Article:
Thursday, January 26, 2006

People v. Evans (Cal. Ct. App. - Jan. 24, 2006)

Here's a case that probably won't (and shouldn't) be around for long. The central issue is whether a criminal defendant has the right to allocution -- to speak to the court -- before it pronounces sentence. Those of you into legal history know that this is an incredibly longstanding right, and was an important component of early Anglo-American jurisprudence.

The Supreme Court of the United States has held that the Federal Rules grant defendants the right to allocute, the Ninth Circuit has held that defendants have a federal constitutional right to allocute, and the California Court of Appeal (in a case called Shannon B.) held that Section 1200 of the Penal Code -- which states that at sentencing the defendant "must be asked whether he has any legal cause to show why judgment should not be pronounced against him" -- grants a statutory right to allocute.

But Justice Stein disagrees with the holding of his colleages on the First Appellate District in Shannon B., and also disagrees with Judge Trott's holding on the federal constitutional issue in Boardman, and holds that there is no statutory or constitutional right to allocute. So defendants aren't entitled to speak as to the validity or propriety of their sentence, or to give reasons before sentencing why they should or should not be punished severely, or even to request leniency by the court.

I disagree. And think that many other people would as well. The analysis in Boardman and Shannon B. is, in my mine, a fair bit more persuasive than Justice Stein's. Especially with respect to the (fairly unsupported) harmless error analysis at the very end of this opinion, which says "Oh, you can't prove that anything you said would have made a difference anyway, so be quiet." A theory that sharply conflicts with the purpose of allocution to begin with, as well as with the human -- and necessarily indeterminate -- nature of mercy and justice and a slew of other concepts that are an inherent part of our judicial system.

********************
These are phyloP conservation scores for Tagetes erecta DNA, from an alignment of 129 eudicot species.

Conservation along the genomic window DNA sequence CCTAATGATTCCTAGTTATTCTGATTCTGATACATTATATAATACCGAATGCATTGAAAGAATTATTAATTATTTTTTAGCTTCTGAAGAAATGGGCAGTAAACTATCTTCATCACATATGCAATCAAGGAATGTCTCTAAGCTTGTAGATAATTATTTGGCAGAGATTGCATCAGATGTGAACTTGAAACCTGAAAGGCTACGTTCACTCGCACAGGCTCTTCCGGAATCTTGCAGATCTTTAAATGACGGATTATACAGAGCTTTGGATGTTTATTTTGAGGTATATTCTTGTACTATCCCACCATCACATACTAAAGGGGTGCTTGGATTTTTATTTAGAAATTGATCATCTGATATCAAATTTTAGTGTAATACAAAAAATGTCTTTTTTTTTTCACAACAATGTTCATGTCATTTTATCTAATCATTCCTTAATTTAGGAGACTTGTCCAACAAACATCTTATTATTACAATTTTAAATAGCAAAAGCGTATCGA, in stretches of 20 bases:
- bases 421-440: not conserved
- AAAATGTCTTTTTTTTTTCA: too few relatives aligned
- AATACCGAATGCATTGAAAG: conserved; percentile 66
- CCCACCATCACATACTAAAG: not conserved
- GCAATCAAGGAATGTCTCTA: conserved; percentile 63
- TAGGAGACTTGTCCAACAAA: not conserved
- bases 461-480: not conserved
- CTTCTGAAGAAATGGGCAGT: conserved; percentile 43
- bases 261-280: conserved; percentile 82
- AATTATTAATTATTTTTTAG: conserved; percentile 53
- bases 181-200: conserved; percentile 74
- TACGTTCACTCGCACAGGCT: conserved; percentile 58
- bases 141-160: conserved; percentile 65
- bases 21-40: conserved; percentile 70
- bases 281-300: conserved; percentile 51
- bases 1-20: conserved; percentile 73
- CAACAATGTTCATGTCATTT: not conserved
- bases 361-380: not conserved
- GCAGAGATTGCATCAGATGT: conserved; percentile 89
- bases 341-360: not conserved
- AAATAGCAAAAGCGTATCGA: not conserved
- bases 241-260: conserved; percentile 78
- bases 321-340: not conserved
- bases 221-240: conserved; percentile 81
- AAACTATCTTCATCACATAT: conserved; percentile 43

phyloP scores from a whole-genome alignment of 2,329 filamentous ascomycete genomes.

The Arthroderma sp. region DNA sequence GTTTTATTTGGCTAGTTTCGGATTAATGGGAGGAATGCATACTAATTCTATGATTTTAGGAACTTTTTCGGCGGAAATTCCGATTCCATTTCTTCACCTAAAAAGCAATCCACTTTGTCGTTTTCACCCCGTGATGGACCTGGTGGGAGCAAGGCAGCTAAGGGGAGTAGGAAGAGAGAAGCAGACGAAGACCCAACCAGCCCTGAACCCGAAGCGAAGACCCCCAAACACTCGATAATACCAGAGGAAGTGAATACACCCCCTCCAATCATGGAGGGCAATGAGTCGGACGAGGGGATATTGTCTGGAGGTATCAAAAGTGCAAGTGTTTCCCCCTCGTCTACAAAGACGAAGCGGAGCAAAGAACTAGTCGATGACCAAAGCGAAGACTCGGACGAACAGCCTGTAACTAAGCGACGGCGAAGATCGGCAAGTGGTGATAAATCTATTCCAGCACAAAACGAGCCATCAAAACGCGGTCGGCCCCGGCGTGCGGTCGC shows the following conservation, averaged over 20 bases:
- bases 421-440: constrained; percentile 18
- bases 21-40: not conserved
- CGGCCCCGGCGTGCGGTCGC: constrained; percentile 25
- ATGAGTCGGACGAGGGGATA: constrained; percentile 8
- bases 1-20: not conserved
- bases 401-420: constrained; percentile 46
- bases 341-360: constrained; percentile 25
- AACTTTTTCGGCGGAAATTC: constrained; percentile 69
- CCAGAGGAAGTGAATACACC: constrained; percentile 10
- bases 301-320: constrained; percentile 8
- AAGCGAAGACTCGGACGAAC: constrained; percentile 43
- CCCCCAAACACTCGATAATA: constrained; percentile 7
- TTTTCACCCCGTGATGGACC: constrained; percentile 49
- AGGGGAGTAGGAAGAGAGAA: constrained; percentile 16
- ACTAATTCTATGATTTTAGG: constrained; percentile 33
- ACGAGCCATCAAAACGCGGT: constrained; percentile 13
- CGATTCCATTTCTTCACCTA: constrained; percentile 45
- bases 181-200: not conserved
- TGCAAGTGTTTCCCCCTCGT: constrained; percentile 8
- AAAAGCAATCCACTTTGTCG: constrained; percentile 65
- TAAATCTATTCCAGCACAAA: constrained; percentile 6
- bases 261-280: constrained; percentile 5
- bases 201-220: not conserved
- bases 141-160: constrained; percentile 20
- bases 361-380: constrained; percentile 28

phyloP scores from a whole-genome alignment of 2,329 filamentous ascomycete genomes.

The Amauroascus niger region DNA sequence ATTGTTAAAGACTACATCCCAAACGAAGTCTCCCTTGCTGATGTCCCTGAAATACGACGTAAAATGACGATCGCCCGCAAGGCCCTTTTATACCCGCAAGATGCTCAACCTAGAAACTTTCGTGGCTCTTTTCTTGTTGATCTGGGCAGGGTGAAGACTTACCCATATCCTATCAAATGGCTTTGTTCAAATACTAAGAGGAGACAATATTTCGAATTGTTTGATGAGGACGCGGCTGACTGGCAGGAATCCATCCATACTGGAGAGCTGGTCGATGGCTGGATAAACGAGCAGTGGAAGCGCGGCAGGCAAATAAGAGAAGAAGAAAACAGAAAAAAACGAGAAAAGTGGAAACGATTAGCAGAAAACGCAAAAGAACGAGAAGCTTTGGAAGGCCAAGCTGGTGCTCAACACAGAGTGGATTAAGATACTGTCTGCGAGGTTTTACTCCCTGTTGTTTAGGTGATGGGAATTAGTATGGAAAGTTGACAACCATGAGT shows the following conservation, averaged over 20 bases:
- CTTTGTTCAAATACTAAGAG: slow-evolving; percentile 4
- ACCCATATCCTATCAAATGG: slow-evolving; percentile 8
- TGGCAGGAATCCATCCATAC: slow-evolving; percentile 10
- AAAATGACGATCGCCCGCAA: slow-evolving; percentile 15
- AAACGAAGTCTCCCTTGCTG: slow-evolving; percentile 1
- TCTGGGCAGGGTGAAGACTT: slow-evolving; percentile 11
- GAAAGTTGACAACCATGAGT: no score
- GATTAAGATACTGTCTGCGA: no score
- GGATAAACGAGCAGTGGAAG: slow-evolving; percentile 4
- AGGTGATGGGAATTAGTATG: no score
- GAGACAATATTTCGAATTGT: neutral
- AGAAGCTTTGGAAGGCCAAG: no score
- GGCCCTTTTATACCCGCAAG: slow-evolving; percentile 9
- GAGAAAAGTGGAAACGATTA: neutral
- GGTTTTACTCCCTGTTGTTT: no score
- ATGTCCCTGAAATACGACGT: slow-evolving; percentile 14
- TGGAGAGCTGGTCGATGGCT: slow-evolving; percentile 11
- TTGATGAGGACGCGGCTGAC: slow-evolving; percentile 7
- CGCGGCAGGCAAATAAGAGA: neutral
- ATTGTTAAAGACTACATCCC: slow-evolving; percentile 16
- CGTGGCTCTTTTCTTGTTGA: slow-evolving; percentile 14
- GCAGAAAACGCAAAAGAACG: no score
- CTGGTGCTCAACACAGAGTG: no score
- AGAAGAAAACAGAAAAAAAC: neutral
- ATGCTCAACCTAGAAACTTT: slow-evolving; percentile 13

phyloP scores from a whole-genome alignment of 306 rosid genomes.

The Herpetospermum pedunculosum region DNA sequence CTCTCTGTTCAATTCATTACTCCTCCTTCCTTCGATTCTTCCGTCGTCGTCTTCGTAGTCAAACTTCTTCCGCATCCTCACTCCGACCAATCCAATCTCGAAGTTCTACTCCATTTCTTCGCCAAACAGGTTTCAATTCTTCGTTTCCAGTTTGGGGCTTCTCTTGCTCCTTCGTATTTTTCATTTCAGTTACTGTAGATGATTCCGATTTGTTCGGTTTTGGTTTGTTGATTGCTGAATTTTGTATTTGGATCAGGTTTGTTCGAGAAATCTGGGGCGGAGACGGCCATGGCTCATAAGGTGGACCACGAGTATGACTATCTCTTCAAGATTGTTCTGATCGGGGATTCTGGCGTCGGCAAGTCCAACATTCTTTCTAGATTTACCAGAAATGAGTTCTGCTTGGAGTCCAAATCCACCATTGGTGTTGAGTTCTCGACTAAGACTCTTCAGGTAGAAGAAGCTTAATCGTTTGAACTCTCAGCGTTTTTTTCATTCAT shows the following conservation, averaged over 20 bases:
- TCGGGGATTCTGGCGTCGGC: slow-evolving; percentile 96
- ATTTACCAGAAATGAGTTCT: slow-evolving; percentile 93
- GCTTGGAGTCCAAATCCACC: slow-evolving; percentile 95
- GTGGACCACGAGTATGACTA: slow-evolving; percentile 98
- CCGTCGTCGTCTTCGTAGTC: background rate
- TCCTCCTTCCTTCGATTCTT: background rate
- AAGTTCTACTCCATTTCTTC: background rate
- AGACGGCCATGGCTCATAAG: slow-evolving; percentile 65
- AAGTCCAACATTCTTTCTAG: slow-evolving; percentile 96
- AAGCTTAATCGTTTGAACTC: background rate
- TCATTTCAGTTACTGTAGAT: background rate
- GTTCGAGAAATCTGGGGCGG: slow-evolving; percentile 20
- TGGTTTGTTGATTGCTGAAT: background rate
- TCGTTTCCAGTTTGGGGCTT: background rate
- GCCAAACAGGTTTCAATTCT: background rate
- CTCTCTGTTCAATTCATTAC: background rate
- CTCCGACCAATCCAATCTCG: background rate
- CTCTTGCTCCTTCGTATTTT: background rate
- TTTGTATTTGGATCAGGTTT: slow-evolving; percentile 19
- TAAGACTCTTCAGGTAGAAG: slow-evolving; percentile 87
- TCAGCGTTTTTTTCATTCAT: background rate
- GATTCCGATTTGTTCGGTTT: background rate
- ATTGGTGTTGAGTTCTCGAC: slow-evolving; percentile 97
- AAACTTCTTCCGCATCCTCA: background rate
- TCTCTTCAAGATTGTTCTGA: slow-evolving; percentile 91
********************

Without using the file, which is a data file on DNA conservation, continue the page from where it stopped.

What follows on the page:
Under normal circumstances, particularly given the importance of the issue and the precedential conflict generated by the opinion, I would anticipate that the California Supreme Court would take this case up. It might well. However, the facts of this case are a little sloppy, and it could be much clearer than it is that the defendant really wanted to speak prior to -- as opposed to in the midst of -- sentencing.

For this reason, were I on the California Supreme Court, I might prefer to depublish, rather than review, this one. And think that others might as well. That's not usually my preferred approach -- I generally think that depublication is merely the lazy way out -- but here, it might well be appropriate.

Anyway, I disagree with this one. And it's important.